Tushar Gandhi Booked For 'Offensive Remarks' Against Bhagat Singh

11/05/2015 9:18 AM IST | Updated 15/07/2016 8:25 AM IST
Mumbai, INDIA: TO GO WITH India-history-literature-people,sched-FEATURE by Parul Gupta This picture taken 08 March, 2007 shows Indian author and great-grandson of the father of the Indian nation Mohandas Karamchand Gandhi or 'Bapu' -- Tushar Gandhi, with some books in Mumbai. In his most recent book, Tushar Gandhi seeks to demolish some of the theories revolving around Gandhi's assasination in 1948 by Nathuram Godse, a right-wing Hindu extremist said to be against the percieved pampering of Muslims by the leader. In the process, the leader's great grandson rakes up a host of contentious claims -- chiefly that some Brahmins were against Gandhi's idea of a casteless society which threatened their sway over India's ancient hierarchical system. AFP PHOTO/Indranil MUKHERJEE (Photo credit should read INDRANIL MUKHERJEE/AFP/Getty Images)

NEW DELHI — A case has been registered against Tushar Gandhi, the great-grandson of Mahatma Gandhi, by the Punjab Police for making 'derogatory' comments against revolutionary Bhagat Singh.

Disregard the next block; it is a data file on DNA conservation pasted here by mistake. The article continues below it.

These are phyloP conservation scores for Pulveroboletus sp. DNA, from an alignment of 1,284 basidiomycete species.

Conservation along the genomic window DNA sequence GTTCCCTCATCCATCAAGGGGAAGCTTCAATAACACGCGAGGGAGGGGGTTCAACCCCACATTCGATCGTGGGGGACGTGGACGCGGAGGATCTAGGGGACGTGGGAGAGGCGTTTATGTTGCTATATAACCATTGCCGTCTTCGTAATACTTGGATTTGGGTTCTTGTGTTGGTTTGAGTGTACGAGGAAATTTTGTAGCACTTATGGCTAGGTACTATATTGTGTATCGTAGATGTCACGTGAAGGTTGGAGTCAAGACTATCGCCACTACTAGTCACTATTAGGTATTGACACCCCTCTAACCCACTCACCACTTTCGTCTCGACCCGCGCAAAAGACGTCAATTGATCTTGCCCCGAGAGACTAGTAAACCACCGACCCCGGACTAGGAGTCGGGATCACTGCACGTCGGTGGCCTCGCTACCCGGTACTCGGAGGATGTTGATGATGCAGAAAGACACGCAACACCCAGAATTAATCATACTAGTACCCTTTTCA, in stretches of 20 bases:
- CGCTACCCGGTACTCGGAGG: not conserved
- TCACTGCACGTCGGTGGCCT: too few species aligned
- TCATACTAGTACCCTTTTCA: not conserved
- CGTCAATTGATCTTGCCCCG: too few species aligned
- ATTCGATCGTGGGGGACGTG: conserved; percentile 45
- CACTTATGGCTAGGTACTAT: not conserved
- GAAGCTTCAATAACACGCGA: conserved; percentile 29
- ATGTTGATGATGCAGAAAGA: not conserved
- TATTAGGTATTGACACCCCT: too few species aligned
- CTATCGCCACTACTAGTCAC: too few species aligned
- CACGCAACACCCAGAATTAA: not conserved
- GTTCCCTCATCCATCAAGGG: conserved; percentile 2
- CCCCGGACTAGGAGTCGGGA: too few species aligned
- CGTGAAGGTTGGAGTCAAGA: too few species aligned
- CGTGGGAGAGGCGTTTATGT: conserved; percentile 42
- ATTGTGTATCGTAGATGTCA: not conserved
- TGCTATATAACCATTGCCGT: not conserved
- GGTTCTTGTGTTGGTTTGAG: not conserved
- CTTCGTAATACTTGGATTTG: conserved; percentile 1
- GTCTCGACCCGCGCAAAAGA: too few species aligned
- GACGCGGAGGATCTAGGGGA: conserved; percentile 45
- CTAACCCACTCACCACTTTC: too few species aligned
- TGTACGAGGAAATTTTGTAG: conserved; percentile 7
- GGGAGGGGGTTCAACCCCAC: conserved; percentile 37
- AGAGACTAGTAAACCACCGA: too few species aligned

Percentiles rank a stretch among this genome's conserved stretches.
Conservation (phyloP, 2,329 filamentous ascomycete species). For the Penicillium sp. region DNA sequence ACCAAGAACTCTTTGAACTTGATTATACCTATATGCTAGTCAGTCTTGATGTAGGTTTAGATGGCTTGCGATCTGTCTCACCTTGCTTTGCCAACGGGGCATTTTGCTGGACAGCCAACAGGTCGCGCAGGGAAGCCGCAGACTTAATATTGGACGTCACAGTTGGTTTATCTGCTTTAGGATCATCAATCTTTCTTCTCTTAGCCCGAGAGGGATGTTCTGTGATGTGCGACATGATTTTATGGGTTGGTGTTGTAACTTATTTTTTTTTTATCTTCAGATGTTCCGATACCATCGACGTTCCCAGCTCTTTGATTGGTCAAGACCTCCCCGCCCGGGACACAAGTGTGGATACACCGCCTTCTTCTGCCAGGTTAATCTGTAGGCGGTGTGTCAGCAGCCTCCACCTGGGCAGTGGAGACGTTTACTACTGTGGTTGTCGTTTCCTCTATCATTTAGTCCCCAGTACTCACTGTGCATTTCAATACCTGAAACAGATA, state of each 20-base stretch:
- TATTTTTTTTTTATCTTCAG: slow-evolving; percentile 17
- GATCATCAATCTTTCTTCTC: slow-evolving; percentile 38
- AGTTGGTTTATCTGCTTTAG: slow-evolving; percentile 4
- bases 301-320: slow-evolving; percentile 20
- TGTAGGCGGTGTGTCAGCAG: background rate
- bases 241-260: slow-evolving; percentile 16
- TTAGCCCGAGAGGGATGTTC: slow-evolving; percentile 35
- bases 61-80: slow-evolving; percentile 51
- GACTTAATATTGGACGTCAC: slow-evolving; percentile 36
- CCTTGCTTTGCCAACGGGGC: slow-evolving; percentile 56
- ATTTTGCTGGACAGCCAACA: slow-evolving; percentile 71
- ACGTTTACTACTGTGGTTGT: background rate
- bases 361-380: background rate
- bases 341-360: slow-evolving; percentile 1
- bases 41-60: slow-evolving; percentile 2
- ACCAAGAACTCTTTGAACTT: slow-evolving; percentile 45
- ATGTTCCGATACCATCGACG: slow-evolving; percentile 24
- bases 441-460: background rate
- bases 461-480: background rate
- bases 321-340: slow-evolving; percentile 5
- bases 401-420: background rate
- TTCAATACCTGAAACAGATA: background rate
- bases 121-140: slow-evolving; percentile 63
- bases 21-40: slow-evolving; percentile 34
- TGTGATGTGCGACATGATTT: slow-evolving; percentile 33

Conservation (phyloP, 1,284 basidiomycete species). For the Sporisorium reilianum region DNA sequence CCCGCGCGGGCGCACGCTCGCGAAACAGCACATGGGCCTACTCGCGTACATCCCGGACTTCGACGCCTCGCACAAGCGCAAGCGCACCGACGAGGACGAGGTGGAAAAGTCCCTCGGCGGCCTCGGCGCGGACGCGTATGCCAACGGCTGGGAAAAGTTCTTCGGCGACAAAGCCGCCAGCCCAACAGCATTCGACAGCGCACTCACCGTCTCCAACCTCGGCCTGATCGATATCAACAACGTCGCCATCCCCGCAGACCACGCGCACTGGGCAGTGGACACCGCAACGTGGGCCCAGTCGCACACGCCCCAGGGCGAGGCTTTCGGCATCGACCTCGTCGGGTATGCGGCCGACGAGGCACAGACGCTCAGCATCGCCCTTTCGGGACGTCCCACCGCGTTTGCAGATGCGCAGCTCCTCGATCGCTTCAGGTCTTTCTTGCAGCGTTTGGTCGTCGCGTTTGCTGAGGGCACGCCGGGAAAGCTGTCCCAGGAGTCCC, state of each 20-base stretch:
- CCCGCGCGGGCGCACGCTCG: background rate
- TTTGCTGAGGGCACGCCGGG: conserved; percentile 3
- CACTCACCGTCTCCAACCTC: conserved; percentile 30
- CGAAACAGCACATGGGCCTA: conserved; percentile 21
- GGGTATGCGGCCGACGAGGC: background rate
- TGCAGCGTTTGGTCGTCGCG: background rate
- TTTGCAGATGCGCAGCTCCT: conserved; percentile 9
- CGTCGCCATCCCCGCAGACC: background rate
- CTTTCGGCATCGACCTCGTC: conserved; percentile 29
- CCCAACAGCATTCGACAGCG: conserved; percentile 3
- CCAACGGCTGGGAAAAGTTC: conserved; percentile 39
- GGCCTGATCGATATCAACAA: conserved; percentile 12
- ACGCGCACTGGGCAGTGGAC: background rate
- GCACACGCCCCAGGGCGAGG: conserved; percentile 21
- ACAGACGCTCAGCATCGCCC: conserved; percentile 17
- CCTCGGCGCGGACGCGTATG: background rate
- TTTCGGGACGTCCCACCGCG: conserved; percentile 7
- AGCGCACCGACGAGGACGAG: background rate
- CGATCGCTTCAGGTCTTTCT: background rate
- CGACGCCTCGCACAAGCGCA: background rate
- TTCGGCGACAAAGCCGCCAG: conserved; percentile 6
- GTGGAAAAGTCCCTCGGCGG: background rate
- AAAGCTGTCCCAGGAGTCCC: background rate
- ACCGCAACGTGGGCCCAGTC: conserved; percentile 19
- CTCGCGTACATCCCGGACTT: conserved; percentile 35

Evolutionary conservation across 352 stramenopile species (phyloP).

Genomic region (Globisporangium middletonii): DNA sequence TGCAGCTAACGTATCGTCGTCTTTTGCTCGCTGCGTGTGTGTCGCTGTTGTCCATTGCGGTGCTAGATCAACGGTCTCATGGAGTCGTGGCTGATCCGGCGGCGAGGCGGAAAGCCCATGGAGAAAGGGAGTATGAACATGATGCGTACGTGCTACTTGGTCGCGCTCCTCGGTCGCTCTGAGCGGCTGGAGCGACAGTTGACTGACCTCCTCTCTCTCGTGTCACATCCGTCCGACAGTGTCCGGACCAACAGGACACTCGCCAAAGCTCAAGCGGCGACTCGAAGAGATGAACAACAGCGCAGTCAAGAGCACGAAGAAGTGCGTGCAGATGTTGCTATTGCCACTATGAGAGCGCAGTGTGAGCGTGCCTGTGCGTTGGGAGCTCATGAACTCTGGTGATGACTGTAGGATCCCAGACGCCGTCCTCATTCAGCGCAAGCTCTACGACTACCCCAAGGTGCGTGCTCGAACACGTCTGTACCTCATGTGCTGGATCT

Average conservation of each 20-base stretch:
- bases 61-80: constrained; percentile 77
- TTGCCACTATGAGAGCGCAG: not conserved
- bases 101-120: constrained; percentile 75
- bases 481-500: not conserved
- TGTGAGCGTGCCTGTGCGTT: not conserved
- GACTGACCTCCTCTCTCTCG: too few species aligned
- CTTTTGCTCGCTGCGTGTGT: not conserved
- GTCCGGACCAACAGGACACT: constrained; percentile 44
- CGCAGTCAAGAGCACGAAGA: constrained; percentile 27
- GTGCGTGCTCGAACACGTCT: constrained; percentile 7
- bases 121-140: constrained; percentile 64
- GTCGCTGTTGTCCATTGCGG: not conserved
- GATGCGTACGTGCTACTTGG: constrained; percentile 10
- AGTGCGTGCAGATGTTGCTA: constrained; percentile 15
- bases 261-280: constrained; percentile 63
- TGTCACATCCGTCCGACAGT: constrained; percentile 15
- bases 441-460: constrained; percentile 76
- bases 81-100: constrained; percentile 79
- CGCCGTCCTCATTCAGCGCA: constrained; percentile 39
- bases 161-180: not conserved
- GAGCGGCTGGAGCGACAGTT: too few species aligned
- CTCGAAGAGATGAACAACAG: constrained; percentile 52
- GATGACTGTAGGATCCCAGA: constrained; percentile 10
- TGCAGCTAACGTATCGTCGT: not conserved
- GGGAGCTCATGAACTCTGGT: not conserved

Police officials said the case was registered following a complaint by NGO Jan Jagriti Manch, which said Gandhi has been quoted in the media saying that martyr Singh was a "criminal".

"We read his (Tushar Gandhi's) comments in the newspapers regarding martyr Bhagat Singh. He termed Bhagat Singh as a criminal. We felt very hurt and sad about it. We filed a complaint with police which took action," said Jan Jagriti Manch president Krishan Lal Sharma.

SHO Bimal Kant said: "We have registered a case against Tushar Gandhi under section 295-A of the IPC following the complaint. We are investigating the matter." Sharma demanded immediate arrest of Gandhi.

Bhagat Singh was hanged to death on March 23, 1931, on charges of violence against the British government. While Mahatma Gandhi propagated non-violence to fight the British, revolutionaries like Bhagat Singh wanted direct action, including violence, to fight the British rule.

According to a report in the Times of India, Jalandhar police filed the case after Gandhi allegedly said Mahatma Gandhi had not asked for the suspension of Singh's sentence and did not approve of his (Bhagat Singh's) violent acts.

BJP functionary, Krishan Lal Sharma (also chairman of the Jan Jagriti Manch and state convenor of the party's cultural cell) registered an FIR, claiming that Gandhi had branded Singh as a criminal. The case also included complaints from other nationalist organisations to the Commissioner of Police for hurting personal and religious sentiments of people.

According to the report, when asked about how religious sentiments could be hurt, considering that Singh himself was an atheist (in 1930, the legendary master of disguise wrote an essay titled 'Why I am an Atheist' in Lahore Central Jail), ACP north Amneet Kaundal clarified saying that the complaint had hurt people's religious feelings.

(With inputs from IANS)

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